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You'd think this would feel good...

So I have been working on my book for the last decade, and you would think that it would feel good to have it almost finished, right? Wrong!

I have just completed what I hope will be my penultimate read through, ironed out all the creases that had been niggling me, tied more things in, tinkered, tinkered. Now I have to:
1. Write a small, filler chapter
2. Write a paragraph explaining more fully a character's motivation
3. Input all my corrections which are currently in hard copy.
4. Final copy-edit
5. Input all those corrections
6. Put it to bed.

You'd think that would feel good, but yet there is this horrible, niggling fear creeping around the edges of my brain. It goes something along the lines of 'what the fuck am I going to do when this one is finished? Seriously, WTF?' I've never finished something THIS massive before, not ever, and I am scared that I will miss it when its done. Maybe I should try being a bit more Stephen King about it and focus on thinking along the lines of 'well, that's my world set up, now I can go play about in it a bit more for seven or eight more books'.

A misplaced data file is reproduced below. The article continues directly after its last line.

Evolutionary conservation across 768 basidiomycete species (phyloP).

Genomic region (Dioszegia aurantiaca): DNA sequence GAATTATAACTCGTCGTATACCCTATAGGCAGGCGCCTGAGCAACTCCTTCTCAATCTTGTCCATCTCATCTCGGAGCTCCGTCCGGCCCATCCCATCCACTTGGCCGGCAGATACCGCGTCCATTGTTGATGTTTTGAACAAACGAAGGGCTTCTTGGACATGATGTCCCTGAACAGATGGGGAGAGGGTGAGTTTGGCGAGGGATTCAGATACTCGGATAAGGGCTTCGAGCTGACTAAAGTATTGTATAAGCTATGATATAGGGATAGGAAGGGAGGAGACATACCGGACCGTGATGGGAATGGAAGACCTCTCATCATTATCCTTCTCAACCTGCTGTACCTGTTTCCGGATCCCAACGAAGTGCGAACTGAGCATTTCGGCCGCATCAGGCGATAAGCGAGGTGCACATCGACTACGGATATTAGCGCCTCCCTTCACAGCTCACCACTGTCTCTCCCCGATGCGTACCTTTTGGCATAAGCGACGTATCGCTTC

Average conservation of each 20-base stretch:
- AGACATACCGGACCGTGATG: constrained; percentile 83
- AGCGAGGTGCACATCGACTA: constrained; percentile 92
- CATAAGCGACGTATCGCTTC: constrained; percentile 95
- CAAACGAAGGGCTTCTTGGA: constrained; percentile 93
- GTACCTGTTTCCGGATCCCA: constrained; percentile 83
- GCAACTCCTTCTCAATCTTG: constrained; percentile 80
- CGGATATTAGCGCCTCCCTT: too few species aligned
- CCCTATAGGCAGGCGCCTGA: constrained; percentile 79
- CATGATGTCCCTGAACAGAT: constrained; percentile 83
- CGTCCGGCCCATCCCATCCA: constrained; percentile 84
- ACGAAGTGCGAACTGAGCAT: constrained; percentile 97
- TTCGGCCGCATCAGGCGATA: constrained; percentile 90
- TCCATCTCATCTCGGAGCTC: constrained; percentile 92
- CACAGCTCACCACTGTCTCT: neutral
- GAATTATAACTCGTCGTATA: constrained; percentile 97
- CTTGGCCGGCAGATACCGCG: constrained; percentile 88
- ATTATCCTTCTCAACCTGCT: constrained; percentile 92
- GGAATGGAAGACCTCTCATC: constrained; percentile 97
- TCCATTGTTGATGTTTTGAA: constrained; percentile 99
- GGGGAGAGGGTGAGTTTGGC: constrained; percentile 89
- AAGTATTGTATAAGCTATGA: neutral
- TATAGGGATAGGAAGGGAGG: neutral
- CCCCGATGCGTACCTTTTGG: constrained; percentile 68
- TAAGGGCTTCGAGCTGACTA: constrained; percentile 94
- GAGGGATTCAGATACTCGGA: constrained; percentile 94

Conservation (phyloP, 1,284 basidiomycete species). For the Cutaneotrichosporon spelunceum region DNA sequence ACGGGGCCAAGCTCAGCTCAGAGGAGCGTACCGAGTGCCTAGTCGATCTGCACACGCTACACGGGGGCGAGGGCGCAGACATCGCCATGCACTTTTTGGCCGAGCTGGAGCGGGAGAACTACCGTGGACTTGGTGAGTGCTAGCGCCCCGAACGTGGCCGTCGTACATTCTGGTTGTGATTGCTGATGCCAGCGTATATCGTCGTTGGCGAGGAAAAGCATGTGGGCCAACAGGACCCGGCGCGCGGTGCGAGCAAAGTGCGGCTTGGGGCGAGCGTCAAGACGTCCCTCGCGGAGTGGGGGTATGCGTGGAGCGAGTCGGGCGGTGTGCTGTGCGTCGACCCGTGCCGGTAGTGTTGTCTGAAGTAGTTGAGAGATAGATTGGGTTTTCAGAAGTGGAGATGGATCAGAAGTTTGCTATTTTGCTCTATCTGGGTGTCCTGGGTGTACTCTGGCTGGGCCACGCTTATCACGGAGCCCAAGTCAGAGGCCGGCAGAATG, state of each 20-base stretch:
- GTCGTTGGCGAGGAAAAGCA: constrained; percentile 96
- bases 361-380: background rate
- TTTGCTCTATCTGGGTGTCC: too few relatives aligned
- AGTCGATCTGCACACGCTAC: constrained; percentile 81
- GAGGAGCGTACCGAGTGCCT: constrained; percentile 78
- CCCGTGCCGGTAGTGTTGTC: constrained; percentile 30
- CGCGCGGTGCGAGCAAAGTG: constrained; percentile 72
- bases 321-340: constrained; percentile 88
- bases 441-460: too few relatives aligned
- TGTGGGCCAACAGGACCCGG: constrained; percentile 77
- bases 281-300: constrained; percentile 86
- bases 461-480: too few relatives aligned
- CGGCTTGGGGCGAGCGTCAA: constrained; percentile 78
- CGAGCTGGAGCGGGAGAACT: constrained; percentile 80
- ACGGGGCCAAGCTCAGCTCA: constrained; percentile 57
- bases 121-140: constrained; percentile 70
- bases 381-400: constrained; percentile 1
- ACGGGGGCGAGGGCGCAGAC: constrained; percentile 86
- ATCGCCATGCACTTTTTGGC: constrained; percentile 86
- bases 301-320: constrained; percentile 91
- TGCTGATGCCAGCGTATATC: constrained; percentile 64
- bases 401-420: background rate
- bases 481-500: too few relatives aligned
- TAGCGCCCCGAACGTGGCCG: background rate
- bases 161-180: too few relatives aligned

Positive people around me are telling me that I should feel awesome for finishing, and yet I don't, I feel a bit crap and a bit like there is going to be a big hole in my life. Oh my goodness, I am having a novel break up. Will I ever love another character again as much as I love WW? Yes, probably, perhaps even more - its either that or I consign myself to novel spinsterhood forever and I am not about to do that in my real life, so why should I do it in my novel-writing life too!

Wow, this is weird.

Calling all writers...

So most of you out there who are interested in creative writing of some variety or other are likely to have been on a creative writing course. I'm interested to know what you found useful about the courses you have attended? What was not so useful, or downright rubbish? What would you like to see covered on a course? What do you, as a writer, wish you knew more about?

I would greatly appreciate your comments.

Thanks everyone.


I feel like I am vaguely irritated by everyone and everything that crosses my path today. It is not a good place for me to be.

Hopefully tomorrow will be better.


I went to the allotment last night, having been unable to go for several days due to various stuff. Anyway, things are romping along nicely. Here are a list of the beds I have in:

Bed 1: chard, rainbow chard, beetroot, parsnips. All doing really well so far. Thinned everything out last night and going to eat the thinnings as salad tonight. I detest thinning seedlings out, but at least I can eat these ones.

Bed 2: cabbage and kohl rabbi - doing really well too. I nearly killed the kohl rabi for some reason, but it seems to have taken to being planted really well. The cabbage is looking pretty nice too and some of it is starting to develop hearts.

Bed 3: courgettes and squash. Suffered a little because I haven't been able to water it a lot recently, but is looking good despite that. The plants that are doing well are really doing well, the weaker ones look pretty crappy though.